I feel like I’m being so negative, but I suppose the biggest positive is that other than those few things I’ve mentioned, I really feel completely normal.  My husband is being so supportive and helpful.  I love him a lot!! He is just fantastic.

And – I know it’s super early – but yesterday, my parents pulled the cradle I slept in out of the roof for us so as soon as I get T to put that together I’ll post photos!  We still have to buy a mattress, I think it might not be a standard size any more, but we’ll work it out.  It’s so exciting!  And not that long until we can find out if it’s a boy or girl! It really is all super exciting!!

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Daily Prompt: Write Here, Write Now

I am promising myself I will get back into blogging – it is a resolution of mine.  Not necessarily for the new year, or for any particular reason other than I need something to focus myself on and to continue to express myself in a way that is meaningful to me, if not to anyone else.

That’s why I am writing this post in response to the daily prompt: Write here, write now.  It’s a challenge to myself: I will write every day,  something new.  Something that makes me think or reflect or that interests me.

Right now, my life is in a place of great change.  I feel scared, excited, lost, terrified.  I have no direction, and yet a whole new direction.  I am scared that I will be a bad mother, that I can’t make the right decisions for a whole new person who is completely dependent on me.  I feel terribly selfish because I am afraid that in this whole process of making someone else, that I might lose myself.

I already love my baby – in an intellectual kind of way – I know that I want the best for him or her, and that I don’t want anything bad to ever happen to him or her.  But I also feel as though I am a bad parent for not already feeling that deep, instinctive connection and love for my child that so many parents say that they can feel as soon as they see that first scan or hear his or her little heart beating.

Now – completely unrelated – I’m also not sure that I am following this prompt quite correctly.  But to be honest, I don’t think I care all that much.  I am writing, and I am feeling and I am expressing something that I have been afraid to express aloud.  And I think that that is one of the most important parts of blogging for me.  Connecting with myself.  And hopefully, someone else out there can relate and maybe feels some of the same things.  And maybe, just maybe, they feel a little bit less alone now.  I know I do.


A New Start

I know I’ve said this several times before, but I think this time I’m really back to stay.  We have moved to a new house – one of our own this time, and for longer than six months, I swear.  We have real internet – no more of this blogging from my phone nonsense which was a big reason for my not posting for so long.  And I have some VERY very exciting news.  A couple of posts ago – more than a few months ago, I’m incredibly ashamed to admit – I wrote about pregnancy scares and trying to conceive.  Several months ago, my husband and I decided that rather than “trying” to get pregnant, we would just…stop “not trying to get pregnant”.  I assumed that with my current weight and PCOS and all of those fun things it would take at least six months, probably more along the lines of a year or two.  NOPE.  I am excited, and very SCARED to announce that after four months of “not not trying”, we are expecting our first baby.  He or she is due to arrive at the end of July this year, making me 14 weeks and 5 days pregnant right now.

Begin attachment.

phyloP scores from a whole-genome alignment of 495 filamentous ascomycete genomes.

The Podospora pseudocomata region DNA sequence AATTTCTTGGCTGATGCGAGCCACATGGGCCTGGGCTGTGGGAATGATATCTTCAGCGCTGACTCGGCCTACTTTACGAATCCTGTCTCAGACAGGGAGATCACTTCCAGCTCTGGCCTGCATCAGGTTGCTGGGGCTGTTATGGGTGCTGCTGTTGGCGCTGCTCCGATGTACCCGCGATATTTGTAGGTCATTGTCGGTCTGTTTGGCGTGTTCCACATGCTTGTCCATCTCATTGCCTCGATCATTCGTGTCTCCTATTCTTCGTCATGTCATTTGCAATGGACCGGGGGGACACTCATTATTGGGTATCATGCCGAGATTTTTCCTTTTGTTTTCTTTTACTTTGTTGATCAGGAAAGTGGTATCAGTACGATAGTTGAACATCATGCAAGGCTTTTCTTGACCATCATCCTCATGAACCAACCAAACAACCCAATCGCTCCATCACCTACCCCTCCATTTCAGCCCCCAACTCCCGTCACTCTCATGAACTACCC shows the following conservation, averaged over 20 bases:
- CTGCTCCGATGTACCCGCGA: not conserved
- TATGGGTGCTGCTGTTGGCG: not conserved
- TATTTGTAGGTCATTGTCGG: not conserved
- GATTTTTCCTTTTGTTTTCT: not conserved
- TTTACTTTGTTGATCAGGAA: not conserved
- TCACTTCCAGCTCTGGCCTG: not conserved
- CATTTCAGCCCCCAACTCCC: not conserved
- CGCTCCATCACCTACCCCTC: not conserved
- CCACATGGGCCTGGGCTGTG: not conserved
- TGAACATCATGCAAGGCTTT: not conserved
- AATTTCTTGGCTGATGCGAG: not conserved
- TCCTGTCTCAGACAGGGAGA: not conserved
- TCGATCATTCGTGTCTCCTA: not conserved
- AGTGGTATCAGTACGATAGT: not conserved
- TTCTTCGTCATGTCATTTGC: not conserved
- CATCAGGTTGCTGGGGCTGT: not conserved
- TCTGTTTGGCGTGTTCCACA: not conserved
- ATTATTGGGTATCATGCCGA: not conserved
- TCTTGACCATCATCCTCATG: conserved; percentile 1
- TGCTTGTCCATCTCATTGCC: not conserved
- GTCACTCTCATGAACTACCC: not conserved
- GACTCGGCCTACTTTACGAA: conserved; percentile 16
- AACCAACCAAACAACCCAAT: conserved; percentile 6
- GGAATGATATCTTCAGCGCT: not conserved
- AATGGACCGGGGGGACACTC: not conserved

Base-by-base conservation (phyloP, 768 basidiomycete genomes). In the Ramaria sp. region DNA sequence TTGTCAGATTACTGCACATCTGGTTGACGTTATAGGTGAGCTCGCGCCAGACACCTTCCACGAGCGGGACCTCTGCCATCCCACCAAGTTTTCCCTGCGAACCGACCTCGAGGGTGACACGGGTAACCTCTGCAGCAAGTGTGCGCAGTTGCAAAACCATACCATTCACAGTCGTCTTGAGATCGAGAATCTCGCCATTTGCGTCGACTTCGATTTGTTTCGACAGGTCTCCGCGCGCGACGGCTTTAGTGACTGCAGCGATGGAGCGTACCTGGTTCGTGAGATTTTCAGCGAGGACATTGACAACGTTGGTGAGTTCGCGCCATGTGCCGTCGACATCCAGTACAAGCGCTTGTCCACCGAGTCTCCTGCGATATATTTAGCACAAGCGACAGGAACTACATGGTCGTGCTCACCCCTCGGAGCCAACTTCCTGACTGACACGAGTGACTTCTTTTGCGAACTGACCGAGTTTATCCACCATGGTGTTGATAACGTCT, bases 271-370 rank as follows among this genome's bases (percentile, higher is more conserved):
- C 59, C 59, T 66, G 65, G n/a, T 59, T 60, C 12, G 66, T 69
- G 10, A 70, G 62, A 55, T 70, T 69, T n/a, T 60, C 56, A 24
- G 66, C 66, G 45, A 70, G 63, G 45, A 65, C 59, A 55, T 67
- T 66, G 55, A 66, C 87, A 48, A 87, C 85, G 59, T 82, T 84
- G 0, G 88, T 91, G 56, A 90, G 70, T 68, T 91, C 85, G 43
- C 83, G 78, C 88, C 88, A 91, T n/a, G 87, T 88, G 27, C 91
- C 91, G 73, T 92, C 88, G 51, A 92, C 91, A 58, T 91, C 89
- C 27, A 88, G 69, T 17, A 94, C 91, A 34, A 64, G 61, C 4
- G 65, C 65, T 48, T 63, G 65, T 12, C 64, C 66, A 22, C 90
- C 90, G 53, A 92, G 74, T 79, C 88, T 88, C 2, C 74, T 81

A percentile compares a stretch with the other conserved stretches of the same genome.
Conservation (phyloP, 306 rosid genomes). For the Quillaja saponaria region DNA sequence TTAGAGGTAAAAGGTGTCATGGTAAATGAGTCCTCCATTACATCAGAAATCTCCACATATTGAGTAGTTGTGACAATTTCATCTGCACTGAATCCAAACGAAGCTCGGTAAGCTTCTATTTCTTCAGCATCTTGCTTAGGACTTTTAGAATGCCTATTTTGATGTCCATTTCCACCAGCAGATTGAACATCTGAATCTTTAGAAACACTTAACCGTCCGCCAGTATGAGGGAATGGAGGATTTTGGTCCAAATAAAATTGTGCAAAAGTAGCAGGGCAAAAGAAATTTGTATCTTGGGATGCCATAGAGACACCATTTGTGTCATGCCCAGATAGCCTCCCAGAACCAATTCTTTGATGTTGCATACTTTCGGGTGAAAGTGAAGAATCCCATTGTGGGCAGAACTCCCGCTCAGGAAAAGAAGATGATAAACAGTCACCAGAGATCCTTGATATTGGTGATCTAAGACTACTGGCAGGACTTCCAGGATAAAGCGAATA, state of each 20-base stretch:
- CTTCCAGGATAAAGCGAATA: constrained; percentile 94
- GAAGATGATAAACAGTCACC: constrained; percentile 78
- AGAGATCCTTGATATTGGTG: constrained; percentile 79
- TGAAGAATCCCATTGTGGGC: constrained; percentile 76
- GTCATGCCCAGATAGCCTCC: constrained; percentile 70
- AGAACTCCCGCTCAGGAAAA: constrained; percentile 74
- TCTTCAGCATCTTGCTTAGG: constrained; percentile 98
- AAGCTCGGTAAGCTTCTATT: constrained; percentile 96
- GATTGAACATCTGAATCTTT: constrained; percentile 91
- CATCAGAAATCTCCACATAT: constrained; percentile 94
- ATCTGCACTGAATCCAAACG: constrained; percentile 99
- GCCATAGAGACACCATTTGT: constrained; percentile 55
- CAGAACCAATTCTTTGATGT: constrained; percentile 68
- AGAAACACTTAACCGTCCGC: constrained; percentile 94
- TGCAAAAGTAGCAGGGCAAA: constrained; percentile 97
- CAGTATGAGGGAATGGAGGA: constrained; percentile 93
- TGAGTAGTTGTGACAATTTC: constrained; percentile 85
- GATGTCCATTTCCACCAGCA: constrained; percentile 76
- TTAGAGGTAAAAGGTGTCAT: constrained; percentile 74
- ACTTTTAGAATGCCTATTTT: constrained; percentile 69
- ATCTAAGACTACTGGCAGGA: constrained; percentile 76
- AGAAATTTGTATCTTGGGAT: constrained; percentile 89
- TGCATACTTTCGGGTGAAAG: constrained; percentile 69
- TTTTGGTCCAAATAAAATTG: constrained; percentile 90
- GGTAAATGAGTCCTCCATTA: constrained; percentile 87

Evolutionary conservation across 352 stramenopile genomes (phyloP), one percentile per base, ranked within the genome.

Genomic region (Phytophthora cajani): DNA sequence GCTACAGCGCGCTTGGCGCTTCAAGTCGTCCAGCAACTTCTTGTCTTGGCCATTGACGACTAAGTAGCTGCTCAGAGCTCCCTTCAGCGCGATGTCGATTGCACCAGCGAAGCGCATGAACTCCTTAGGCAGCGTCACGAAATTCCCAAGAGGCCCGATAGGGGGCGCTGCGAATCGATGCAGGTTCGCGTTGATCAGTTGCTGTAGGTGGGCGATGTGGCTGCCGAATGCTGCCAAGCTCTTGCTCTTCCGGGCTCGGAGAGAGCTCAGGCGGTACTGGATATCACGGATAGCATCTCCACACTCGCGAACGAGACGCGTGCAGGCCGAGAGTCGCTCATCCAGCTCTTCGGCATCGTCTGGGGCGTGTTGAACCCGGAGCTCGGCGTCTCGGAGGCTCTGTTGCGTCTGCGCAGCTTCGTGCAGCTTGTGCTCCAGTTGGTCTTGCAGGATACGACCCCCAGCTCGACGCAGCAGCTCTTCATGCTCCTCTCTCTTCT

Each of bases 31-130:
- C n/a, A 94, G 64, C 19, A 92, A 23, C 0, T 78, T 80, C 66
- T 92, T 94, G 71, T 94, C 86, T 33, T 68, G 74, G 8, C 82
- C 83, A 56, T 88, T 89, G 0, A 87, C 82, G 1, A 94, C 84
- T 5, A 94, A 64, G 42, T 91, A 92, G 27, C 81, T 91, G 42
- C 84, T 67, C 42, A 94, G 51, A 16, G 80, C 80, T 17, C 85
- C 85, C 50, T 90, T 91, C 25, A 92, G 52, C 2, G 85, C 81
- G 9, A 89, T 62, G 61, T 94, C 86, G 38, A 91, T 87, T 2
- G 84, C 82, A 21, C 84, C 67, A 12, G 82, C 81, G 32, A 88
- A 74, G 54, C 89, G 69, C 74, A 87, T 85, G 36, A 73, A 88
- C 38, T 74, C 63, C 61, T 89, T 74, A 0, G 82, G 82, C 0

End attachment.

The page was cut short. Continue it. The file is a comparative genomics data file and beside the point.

It has been a wild ride so far.  I am excited and extremely terrified at the same time.  I worry one moment that we aren’t ready, that we can’t afford a baby yet, that I haven’t finished – and now, due to timing and some other circumstances, won’t finish – my nursing degree.  But in the next moment I am thrilled, excited, over the moon.

In my first trimester, I was very lucky.  I had only the most mild morning sickness.  I felt queasy a lot of the time, but it never really went beyond that.  I feel like I haven’t really experienced pregnancy yet because I haven’t had a lot of symptoms.  Because of that, I think that it doesn’t really feel like it’s really happening to me.  I have been tired, and I am NOT coping with all of the recent heat waves, I constantly feel like my face is burning off.  But I feel lucky.  Because unlike the other two girls at my workplace who are pregnant, I’m not throwing up 17 times a day, or experiencing awful heartburn or insomnia or any of those things.  For the most part I feel normal.  And that worries me too.  Because if I feel normal, maybe there’s something wrong with the baby.  In fact, up until my scan at 13 weeks, I was almost convinced that I was imagining the whole thing and that there was no baby at all.

Happily, I was wrong and with great joy watched my little one jumping around, and heard his or her heartbeat for the first time.  It truly was an indescribable moment.  People kept telling me that the first time I saw my baby, and heard its heart beat would be the most incredible moment of my life.  But I had no idea just how powerful it would be until it happened.  That ultrasound is what made this whole experience real for both myself and my husband.  Yes, we are both still worried, but I think most normal parents worry.  But now mostly, we are excited to meet our little one in six all too long – and all too short! – months.

I am so excited to share a couple of images from the ultrasound with you! This scan was performed at 13w1d.

baby1 baby2 baby3

Until next time!  And I promise it won’t be a matter of months this time!